My concert friends and I made it in the venue about 15 minutes before The Waterboys came on. It was packed and insane, and I could not get a great view, despite the fact that the lead singer and songwriter, Mike Scott, was fairly tall. I finally found a place to stand where I could make a space to just listen. My friends were complaining, and I said, “Just give it a chance.” So I kept them in sight and knew where the car was parked if we parted ways. I heard that unique sound that is the Waterboys and what was called The Big Music. There was a song titled, “The Big Music”, but the thrust of the sound was what was big, that you could really feel it. Songs came like “The Earth Only Endures” and started bringing out this amazing feeling, a light was going on in and around me. It didn’t matter how dark the auditorium was, there was a light that wasn’t the stage lighting. It was in Scott’s voice and lyrics, the amazing fiddle, and everything else being felt by the sound the band created. The lyrics were fantastic, real feeling stories about the mystical and the amazing landscapes of people and places. I was elated. I doubt my friends got it, they were too U2 centric. I didn’t care. It would be a few months before I could finally get the album and I wore out the tapes I had made by that time.
Life takes you along and while I have listened to the many incarnations of The Waterboys over the over 30 years they have been performing, I started really listening to them again over the last two years as part of one of the life re-evaluations I have had. When you look back on a section of years and how your life is and what you want it to be. Your youth and how you have changed. What made you what you are. That was what music did for this shy teen that is still inside me. It was the music that helped me to grow as I became an adult, if in body only. For really we are still all children on magical music journeys. And somewhere, there has to be that light, that big connection, that Big Music feeling.
Adventures of a Waterboy
Mike Scott has written an exceptional memoir about life as a Waterboy. I grabbed the second edition called Adventures of a Waterboy: Remastered. After reading the first chapter, I was taken on a rollicking Rock journey. I had to limit my reading to two chapters a night, I just devoured the thing. The detail and feel of each chapter’s theme was consuming. Scott really opens up as a musician and shows us amazing snapshots of the history of the punk and post punk years in the late seventies and early eighties in the UK. He gives us great details about the music that influenced him and his peers. What the music scene was like with someone sailing through it and somehow surviving it. The recording labels, the music industry itself, and the creativity and drive of the music in his head and how to make sure the message got out, with integrity, in a fight against the controls of the music labels and Faustian commercialism that followed. Then of course there were the people who managed, or tried to control him and the band, and how the hero fought that battle. His writing makes you feel like you were right there with him in the room and had met every musician he had met and worked with. The tales are strongly written and absorbing. I recommend it for a great biography read.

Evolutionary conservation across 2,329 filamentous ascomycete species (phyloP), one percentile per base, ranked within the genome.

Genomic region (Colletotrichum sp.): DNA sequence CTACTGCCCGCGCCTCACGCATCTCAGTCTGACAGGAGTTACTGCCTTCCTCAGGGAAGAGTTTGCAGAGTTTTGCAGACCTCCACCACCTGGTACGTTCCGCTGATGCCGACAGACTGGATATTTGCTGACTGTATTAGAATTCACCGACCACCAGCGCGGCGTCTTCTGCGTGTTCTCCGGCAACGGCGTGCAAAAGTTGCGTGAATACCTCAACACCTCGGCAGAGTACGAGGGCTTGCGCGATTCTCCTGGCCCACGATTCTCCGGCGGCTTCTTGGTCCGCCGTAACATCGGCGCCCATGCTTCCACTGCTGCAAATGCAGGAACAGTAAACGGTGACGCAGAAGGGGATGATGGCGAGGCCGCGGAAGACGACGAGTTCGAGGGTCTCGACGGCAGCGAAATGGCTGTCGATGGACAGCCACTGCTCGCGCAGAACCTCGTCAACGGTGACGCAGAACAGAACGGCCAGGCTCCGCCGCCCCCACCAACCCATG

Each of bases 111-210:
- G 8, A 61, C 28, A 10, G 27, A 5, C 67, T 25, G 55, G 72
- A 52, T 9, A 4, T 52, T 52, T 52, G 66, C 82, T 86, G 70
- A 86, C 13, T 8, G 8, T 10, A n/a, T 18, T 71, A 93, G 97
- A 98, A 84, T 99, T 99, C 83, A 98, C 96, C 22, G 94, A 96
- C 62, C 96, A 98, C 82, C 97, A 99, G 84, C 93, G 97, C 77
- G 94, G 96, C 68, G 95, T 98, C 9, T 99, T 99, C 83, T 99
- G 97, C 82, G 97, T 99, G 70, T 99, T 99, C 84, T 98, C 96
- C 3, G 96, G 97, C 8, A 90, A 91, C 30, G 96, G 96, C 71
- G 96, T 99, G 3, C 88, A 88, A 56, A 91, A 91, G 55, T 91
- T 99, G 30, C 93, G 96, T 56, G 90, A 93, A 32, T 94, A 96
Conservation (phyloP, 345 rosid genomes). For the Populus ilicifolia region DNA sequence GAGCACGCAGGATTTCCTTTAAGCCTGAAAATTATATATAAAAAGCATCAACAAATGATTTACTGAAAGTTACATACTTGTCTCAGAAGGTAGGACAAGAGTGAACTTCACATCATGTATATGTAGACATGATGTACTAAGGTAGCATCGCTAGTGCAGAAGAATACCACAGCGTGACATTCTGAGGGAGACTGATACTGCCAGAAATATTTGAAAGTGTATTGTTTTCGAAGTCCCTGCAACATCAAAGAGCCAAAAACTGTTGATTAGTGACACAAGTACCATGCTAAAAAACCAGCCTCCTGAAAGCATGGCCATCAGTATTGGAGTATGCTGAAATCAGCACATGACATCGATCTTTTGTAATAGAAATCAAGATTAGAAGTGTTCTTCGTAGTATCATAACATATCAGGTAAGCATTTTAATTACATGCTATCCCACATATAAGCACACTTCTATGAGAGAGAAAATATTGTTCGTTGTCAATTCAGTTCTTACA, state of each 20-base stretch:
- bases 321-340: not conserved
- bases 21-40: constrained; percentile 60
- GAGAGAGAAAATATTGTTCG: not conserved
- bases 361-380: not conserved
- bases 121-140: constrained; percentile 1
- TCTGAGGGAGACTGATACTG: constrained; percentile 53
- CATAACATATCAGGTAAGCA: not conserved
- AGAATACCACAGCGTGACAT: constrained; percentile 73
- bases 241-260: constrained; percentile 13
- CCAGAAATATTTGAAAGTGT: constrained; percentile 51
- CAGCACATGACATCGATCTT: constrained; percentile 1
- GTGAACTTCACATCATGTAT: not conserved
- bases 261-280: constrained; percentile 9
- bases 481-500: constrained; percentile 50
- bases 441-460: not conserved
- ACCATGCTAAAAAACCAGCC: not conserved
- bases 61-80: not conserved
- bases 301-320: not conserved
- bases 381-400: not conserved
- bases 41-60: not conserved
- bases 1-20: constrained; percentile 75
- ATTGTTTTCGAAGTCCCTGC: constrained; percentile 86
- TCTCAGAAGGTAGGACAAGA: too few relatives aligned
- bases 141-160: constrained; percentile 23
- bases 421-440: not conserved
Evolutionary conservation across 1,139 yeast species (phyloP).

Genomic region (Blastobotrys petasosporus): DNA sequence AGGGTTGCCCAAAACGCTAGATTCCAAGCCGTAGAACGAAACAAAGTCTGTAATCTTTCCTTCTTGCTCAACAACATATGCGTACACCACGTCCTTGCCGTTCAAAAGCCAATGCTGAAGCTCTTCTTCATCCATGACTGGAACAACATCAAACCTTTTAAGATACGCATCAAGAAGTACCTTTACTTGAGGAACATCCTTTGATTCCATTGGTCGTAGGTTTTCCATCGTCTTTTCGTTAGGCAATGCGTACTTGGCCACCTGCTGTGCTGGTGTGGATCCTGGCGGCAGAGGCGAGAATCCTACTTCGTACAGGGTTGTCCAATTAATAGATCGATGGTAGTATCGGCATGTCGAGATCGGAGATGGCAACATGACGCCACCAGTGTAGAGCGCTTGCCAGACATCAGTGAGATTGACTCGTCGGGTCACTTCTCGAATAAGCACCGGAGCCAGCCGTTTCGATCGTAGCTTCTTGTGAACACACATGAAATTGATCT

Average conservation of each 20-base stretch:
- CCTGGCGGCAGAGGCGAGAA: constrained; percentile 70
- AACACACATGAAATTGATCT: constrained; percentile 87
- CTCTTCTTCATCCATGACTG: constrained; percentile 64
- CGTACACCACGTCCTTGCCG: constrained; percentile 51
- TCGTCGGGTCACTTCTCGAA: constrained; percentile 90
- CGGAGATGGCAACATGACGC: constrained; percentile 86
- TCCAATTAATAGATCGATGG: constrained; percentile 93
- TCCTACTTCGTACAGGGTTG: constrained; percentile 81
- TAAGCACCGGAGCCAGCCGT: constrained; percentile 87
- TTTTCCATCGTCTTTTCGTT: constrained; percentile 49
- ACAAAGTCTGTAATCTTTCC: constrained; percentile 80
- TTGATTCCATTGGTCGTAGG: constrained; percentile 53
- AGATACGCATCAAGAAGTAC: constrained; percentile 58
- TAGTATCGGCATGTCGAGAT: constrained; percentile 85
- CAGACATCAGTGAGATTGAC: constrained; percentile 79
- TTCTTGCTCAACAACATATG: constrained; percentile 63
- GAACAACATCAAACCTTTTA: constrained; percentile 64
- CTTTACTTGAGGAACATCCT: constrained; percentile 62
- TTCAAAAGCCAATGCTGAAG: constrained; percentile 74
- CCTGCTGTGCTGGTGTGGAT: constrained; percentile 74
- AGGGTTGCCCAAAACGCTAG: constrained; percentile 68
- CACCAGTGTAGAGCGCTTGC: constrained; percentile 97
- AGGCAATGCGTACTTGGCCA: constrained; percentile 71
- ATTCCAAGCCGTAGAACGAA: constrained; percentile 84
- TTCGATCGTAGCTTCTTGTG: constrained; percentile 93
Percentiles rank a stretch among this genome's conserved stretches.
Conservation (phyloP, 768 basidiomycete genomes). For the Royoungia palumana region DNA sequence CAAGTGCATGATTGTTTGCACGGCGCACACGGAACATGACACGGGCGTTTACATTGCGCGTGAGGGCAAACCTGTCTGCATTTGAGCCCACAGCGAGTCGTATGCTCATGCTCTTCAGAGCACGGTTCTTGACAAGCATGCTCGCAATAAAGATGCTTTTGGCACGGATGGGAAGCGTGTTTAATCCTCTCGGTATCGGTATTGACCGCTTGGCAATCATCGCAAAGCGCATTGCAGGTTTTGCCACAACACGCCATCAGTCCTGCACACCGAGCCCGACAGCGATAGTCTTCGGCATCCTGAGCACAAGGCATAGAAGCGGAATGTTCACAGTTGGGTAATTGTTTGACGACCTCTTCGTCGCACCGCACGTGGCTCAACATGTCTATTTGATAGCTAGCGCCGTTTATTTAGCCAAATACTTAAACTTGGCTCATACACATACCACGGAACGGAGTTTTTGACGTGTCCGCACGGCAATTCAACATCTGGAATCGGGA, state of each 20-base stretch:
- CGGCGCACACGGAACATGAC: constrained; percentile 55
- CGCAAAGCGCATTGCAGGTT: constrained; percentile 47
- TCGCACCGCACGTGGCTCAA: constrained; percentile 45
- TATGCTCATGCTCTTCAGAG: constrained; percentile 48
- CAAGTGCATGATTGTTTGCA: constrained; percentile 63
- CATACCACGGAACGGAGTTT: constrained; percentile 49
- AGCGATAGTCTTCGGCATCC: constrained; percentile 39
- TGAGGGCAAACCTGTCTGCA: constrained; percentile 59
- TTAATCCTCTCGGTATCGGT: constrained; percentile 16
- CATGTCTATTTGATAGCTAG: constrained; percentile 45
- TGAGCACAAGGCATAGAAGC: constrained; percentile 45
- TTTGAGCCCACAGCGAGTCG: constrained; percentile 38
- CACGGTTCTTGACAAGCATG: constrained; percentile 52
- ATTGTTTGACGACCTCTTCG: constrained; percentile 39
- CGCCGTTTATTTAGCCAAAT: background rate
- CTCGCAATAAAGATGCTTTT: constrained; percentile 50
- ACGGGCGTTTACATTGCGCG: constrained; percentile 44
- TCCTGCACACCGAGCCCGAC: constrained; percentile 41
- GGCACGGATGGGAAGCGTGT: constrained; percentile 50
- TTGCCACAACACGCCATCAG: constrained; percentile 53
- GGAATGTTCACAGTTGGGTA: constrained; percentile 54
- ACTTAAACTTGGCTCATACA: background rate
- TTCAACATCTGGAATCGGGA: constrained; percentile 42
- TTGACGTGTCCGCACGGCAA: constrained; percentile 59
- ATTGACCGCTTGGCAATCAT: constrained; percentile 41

Twenty minutes after finishing this article, I walked into a local vinyl shop and found a copy of A Pagan Place. That elusive album that took so long to find the first time in 1984. Sadly it’s not the original copy of the album on if I remember right was Island or Ensign, and would have been worth quite a bit more if it was. But I have it on vinyl again, that’s what matters.
You can catch up with The Waterboys on their website and Twitter. If you are traveling to Europe this summer, they are playing several dates. You can find their tour information here:
Website The Waterboys
Mike Scott Twitter @MickPuck